Portland Divorce Attorneys for Family Business

Portland Divorce Attorneys for Family Business

In any Oregon divorce, property distribution requires considerable time and attention. Property distribution can become complex, even contentious when family businesses and similar assets are involved. Your emotional investment in your family business becomes an additional consideration in the distribution of property.

At Gearing, Rackner & McGrath, our Oregon and Washington family law attorneys understand that distributing a family business at divorce is challenging. We’ll help you and your family resolve issues related to the family business and reach a solution.

Property Distribution in Oregon

Oregon is an equitable distribution state. In Oregon, family law courts do not automatically divide a divorcing couple’s assets fifty-fifty.

Instead, the court considers several factors to determine how to divide the assets in a way that leaves the two divorcing spouses on roughly equal footing. Factors a court may consider when dividing assets in an Oregon divorce include:

  • How long has the couple been married?
  • How much longer does each spouse have to work and build wealth?
  • What are the health, income, education, and employability statuses of each person?
  • How much has each person contributed financially to the marriage, and in what ways?

In addition, Oregon family law divides property into two broad categories: Separate property and marital property. Separate property is property one spouse brought into the marriage or received during the marriage as an individual, such as an inheritance. Marital property is property acquired during the marriage, which courts will assume belongs to both parties.

Generally, separate property stays with the spouse to whom it belongs, while marital property is divided. Courts may look into dividing separate property if doing so produces a more equitable result, however.

Questions for Divorcing Couples With a Family Business

When a couple divorces, splitting a family business raises additional questions. Many family businesses are marital property. Businesses started by one spouse before the marriage or funded by one spouse, however, also raise questions about separate property.

When a divorcing couple has a family business, several important questions arise.

What was each spouse's relationship with the family business?

Providing startup capital or periodic investments is one way for a spouse to contribute to a family business - but it is not the only way. Oregon courts will also consider the amount of work each spouse has put into the family business.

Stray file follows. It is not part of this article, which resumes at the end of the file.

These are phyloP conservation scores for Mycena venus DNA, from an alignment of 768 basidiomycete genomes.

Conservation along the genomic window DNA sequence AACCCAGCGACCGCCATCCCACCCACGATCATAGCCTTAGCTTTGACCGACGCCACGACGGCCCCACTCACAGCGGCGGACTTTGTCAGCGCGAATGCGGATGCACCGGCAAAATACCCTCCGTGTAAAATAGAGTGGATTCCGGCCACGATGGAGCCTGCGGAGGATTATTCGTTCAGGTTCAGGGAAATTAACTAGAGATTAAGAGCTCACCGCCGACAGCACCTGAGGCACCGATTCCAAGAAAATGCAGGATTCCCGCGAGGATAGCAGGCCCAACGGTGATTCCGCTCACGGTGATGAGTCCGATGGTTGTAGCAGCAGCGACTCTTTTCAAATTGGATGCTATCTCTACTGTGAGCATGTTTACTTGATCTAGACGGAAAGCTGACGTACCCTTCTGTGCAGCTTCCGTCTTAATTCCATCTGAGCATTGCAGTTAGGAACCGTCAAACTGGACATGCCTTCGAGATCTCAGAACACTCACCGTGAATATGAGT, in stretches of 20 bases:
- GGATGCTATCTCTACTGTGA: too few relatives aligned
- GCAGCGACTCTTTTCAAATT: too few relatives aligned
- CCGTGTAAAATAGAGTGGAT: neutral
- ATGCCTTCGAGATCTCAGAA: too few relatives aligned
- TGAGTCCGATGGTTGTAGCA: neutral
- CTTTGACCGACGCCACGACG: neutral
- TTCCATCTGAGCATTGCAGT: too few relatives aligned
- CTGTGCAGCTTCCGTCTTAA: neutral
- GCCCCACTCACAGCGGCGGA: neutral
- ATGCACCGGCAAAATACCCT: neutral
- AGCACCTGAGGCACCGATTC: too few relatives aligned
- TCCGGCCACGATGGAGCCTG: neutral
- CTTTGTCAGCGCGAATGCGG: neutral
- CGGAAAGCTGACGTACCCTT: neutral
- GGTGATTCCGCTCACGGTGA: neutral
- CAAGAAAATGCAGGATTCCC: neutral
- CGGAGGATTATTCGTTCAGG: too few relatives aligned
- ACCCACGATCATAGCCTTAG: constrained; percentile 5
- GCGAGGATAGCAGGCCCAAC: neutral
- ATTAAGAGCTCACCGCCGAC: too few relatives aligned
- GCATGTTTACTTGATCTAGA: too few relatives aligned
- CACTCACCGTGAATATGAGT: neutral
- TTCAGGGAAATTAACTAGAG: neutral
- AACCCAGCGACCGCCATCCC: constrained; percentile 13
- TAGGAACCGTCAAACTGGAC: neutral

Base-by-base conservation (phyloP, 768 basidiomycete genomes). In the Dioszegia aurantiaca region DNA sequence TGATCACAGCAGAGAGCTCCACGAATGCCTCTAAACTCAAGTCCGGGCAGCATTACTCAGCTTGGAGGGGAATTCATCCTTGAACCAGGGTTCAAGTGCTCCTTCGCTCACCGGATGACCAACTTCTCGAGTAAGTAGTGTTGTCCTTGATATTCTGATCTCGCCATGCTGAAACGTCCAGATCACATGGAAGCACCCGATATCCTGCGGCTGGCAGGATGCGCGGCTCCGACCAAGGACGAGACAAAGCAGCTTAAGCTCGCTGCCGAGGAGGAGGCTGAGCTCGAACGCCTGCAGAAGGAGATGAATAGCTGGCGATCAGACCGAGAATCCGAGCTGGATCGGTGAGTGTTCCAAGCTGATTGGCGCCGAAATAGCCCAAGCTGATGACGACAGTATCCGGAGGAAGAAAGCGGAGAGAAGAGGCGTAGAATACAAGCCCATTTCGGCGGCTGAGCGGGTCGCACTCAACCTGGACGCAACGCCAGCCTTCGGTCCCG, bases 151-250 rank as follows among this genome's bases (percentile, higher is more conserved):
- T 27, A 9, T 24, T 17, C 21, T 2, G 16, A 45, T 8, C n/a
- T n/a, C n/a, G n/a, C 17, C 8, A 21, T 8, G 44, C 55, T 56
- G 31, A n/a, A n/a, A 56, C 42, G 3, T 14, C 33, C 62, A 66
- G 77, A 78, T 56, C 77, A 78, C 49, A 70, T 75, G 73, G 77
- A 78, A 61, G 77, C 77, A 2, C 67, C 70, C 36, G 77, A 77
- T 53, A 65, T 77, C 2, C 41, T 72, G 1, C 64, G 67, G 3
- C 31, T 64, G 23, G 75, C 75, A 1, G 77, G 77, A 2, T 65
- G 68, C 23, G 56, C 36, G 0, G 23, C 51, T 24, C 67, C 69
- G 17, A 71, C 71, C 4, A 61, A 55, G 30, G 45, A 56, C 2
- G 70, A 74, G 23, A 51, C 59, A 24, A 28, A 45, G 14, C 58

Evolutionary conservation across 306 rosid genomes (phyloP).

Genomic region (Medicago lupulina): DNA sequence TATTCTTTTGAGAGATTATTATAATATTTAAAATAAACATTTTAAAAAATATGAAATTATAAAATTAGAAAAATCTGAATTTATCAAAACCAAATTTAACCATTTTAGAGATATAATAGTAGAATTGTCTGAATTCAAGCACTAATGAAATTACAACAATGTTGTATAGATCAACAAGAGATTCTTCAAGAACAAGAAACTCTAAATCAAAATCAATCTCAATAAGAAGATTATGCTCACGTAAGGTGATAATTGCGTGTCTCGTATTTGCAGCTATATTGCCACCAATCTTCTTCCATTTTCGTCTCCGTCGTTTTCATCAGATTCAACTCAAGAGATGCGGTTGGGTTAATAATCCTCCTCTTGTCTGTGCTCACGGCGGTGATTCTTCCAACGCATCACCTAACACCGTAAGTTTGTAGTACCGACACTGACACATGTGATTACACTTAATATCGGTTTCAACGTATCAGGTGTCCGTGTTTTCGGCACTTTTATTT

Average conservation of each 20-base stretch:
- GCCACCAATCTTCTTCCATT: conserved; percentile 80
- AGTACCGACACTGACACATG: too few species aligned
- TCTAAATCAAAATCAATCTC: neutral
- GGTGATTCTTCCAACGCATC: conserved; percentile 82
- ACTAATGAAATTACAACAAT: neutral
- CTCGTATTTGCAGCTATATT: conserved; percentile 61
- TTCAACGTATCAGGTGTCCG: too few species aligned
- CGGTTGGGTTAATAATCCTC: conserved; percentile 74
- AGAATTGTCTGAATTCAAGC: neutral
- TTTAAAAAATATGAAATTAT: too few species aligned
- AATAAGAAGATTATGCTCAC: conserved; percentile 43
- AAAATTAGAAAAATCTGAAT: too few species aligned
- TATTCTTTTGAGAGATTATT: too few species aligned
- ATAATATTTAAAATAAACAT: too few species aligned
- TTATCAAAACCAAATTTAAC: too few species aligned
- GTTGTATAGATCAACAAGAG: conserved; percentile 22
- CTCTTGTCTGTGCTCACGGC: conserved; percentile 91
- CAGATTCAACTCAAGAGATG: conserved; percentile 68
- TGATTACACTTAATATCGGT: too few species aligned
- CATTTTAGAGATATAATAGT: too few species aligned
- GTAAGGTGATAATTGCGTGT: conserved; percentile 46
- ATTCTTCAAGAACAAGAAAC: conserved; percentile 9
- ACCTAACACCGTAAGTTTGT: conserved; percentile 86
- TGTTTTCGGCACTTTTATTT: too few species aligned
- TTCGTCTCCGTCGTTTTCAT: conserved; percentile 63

What is the business worth?

Valuing the business is a key part of any property division process involving family businesses. An independent valuation can settle disputes about the value of the business, providing foundational information for the parties to work from.

A valuation will examine factors like the business’s past earnings, its projected performance, and its current balance sheet.

Are there other owners or interested parties in the family business?

Some family businesses are owned solely by a married couple. Others have additional owners, investors, shareholders, or additional interested parties. When others’ interests will be affected by property division decisions, determining how to handle the family business during a divorce becomes even more complicated - and calls for the reasoned assistance of an experienced high-net-worth divorce lawyer.

Does a prenuptial agreement exist, and if so, does it address the family business?

A prenuptial agreement will typically supersede the default property division rules unless one party successfully argues that the agreement should not apply. A prenuptial agreement that includes instructions about the family business can answer questions and provide guidance.

Often, a couple’s financial situation and life circumstances change over time. Your current situation may be substantially different than the two of you anticipated when you created the prenuptial agreement. In this case, an Oregon attorney can help you determine how or whether the prenuptial agreement applies to the family business you now have.

Should we continue running the family business as usual?

Some couples can continue working as business partners even if they are no longer compatible as spouses. In this situation, the two may decide not to divide the business. This solution is only realistic, however, if the divorce itself is an amicable one.

Contact an Oregon High Net Worth Divorce Attorney

The family law attorneys at Gearing, Rackner & McGrath have experience with the intricacies of high net worth divorce, including the complexities of dividing or otherwise providing for a family business. Our award-winning legal team is dedicated to serving each of our clients with sensitivity and skill.

If you are weighing how to split assets with your former spouse, contact the experienced attorneys at Gearing, Rackner & McGrath today. To learn more about our services, call us at (503) 222-9116 or use our online contact form to schedule a confidential consultation.